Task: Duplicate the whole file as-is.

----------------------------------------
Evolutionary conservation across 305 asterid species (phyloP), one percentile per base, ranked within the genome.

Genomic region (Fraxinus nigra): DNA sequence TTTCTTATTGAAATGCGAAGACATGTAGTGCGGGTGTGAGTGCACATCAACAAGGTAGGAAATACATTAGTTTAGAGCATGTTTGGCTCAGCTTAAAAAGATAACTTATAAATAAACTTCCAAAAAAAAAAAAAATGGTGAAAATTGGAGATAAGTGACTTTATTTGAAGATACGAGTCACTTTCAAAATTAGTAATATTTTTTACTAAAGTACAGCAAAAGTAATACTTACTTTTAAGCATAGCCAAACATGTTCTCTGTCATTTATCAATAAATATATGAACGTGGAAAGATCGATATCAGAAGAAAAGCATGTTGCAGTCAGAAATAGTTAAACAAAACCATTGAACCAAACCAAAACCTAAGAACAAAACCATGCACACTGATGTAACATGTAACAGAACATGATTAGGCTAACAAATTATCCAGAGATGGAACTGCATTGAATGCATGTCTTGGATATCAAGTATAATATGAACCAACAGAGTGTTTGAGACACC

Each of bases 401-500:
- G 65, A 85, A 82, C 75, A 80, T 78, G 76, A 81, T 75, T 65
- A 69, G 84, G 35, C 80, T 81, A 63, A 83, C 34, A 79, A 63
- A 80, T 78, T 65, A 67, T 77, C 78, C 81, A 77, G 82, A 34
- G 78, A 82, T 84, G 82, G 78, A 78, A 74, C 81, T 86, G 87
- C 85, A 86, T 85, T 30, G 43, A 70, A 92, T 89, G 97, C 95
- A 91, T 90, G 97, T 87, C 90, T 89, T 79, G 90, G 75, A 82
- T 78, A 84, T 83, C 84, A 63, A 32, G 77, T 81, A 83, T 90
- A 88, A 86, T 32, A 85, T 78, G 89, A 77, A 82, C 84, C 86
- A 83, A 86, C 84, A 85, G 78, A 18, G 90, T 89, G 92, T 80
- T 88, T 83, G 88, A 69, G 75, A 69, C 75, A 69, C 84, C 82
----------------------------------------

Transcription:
Evolutionary conservation across 305 asterid species (phyloP), one percentile per base, ranked within the genome.

Genomic region (Fraxinus nigra): DNA sequence TTTCTTATTGAAATGCGAAGACATGTAGTGCGGGTGTGAGTGCACATCAACAAGGTAGGAAATACATTAGTTTAGAGCATGTTTGGCTCAGCTTAAAAAGATAACTTATAAATAAACTTCCAAAAAAAAAAAAAATGGTGAAAATTGGAGATAAGTGACTTTATTTGAAGATACGAGTCACTTTCAAAATTAGTAATATTTTTTACTAAAGTACAGCAAAAGTAATACTTACTTTTAAGCATAGCCAAACATGTTCTCTGTCATTTATCAATAAATATATGAACGTGGAAAGATCGATATCAGAAGAAAAGCATGTTGCAGTCAGAAATAGTTAAACAAAACCATTGAACCAAACCAAAACCTAAGAACAAAACCATGCACACTGATGTAACATGTAACAGAACATGATTAGGCTAACAAATTATCCAGAGATGGAACTGCATTGAATGCATGTCTTGGATATCAAGTATAATATGAACCAACAGAGTGTTTGAGACACC

Each of bases 401-500:
- G 65, A 85, A 82, C 75, A 80, T 78, G 76, A 81, T 75, T 65
- A 69, G 84, G 35, C 80, T 81, A 63, A 83, C 34, A 79, A 63
- A 80, T 78, T 65, A 67, T 77, C 78, C 81, A 77, G 82, A 34
- G 78, A 82, T 84, G 82, G 78, A 78, A 74, C 81, T 86, G 87
- C 85, A 86, T 85, T 30, G 43, A 70, A 92, T 89, G 97, C 95
- A 91, T 90, G 97, T 87, C 90, T 89, T 79, G 90, G 75, A 82
- T 78, A 84, T 83, C 84, A 63, A 32, G 77, T 81, A 83, T 90
- A 88, A 86, T 32, A 85, T 78, G 89, A 77, A 82, C 84, C 86
- A 83, A 86, C 84, A 85, G 78, A 18, G 90, T 89, G 92, T 80
- T 88, T 83, G 88, A 69, G 75, A 69, C 75, A 69, C 84, C 82